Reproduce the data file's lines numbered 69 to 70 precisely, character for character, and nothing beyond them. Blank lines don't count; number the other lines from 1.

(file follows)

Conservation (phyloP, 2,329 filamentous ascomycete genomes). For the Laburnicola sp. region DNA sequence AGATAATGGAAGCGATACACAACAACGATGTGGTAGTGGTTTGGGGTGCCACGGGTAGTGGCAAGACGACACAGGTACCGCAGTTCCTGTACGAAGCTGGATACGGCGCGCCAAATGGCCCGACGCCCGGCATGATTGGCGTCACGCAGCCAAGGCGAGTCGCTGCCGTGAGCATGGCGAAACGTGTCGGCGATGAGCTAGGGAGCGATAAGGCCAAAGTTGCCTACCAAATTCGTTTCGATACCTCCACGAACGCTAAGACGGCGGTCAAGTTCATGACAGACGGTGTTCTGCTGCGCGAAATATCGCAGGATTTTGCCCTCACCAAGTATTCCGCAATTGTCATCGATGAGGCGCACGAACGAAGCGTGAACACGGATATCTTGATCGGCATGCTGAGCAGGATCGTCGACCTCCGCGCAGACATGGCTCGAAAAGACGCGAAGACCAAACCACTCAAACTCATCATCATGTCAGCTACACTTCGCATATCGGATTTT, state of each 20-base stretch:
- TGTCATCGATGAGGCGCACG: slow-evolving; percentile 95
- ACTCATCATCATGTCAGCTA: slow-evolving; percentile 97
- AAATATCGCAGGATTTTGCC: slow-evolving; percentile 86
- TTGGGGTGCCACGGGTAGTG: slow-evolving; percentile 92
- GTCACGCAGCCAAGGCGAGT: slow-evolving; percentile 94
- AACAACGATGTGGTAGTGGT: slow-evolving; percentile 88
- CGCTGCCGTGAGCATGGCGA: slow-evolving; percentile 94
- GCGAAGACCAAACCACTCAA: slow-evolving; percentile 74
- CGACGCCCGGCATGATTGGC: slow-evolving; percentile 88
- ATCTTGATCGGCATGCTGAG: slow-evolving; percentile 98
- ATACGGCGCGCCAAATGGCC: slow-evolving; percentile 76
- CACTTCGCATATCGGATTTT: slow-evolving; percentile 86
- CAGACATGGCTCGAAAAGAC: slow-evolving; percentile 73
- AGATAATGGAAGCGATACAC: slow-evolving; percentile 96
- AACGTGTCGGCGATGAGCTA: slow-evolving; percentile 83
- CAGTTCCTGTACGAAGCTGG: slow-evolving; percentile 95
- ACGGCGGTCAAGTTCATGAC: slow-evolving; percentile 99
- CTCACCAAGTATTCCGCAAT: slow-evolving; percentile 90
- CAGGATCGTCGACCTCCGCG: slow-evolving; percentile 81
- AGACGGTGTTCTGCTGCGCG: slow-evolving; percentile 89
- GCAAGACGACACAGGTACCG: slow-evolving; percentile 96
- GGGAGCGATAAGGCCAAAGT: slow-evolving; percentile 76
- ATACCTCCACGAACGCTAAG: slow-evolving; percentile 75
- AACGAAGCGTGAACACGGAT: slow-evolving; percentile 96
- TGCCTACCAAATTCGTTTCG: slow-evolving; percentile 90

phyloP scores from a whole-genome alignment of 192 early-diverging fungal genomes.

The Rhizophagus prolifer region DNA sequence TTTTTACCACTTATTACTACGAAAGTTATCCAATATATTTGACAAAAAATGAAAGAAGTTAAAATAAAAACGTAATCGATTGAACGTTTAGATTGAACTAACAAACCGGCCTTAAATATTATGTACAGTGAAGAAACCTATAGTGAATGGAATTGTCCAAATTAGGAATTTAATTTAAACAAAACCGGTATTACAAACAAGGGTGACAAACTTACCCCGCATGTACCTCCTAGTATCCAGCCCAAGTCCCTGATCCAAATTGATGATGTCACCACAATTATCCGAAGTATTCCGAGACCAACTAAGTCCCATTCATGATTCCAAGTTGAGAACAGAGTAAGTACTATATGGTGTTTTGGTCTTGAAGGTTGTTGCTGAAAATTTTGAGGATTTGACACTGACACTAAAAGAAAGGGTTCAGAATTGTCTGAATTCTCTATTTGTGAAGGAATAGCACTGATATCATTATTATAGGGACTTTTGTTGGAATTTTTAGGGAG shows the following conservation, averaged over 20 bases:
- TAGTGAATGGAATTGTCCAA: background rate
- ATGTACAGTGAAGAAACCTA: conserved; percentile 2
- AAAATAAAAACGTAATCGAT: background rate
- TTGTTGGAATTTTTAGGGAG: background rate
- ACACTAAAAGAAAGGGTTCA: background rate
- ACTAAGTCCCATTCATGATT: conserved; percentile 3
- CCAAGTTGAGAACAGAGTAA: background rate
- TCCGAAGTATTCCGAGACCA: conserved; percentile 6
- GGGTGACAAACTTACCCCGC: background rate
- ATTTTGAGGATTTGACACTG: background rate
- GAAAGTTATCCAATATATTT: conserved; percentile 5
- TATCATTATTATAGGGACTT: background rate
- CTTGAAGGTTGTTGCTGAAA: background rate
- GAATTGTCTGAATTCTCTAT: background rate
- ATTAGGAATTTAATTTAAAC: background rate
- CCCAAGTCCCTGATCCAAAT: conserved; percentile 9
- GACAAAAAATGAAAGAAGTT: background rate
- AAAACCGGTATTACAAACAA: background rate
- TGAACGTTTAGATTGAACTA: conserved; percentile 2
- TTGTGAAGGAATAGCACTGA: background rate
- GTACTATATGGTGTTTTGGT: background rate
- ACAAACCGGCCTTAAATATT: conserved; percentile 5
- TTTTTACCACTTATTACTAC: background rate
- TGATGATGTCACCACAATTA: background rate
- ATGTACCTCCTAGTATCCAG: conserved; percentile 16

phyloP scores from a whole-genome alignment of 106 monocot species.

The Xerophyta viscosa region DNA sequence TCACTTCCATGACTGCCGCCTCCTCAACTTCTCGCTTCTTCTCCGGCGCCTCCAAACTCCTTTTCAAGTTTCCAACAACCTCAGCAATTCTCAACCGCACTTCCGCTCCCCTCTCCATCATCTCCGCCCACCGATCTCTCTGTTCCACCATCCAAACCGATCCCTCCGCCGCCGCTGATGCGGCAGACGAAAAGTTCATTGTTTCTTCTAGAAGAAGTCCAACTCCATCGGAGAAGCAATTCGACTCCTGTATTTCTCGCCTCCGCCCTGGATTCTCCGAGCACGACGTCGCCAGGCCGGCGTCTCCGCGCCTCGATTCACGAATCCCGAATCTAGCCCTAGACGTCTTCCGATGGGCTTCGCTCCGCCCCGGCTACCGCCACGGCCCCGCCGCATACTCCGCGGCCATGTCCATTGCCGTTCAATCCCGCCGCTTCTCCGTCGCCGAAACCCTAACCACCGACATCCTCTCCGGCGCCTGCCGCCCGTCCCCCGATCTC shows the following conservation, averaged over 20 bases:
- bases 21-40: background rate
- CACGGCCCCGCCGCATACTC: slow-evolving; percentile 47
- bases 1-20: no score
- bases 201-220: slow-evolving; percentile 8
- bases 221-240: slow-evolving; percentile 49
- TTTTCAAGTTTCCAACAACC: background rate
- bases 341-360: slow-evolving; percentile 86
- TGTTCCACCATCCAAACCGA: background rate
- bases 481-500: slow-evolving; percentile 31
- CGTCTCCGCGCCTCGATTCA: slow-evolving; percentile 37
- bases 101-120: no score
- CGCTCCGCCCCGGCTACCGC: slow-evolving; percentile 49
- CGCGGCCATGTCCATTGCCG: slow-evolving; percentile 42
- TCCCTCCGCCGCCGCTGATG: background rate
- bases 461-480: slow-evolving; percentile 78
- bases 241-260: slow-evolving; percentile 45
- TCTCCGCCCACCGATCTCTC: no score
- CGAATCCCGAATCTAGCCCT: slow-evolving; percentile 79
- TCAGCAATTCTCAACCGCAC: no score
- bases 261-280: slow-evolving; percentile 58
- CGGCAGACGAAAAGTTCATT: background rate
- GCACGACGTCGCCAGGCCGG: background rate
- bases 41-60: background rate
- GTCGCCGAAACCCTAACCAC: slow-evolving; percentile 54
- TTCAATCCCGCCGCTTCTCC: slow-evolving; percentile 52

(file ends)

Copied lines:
- TCCCTCCGCCGCCGCTGATG: background rate
- bases 461-480: slow-evolving; percentile 78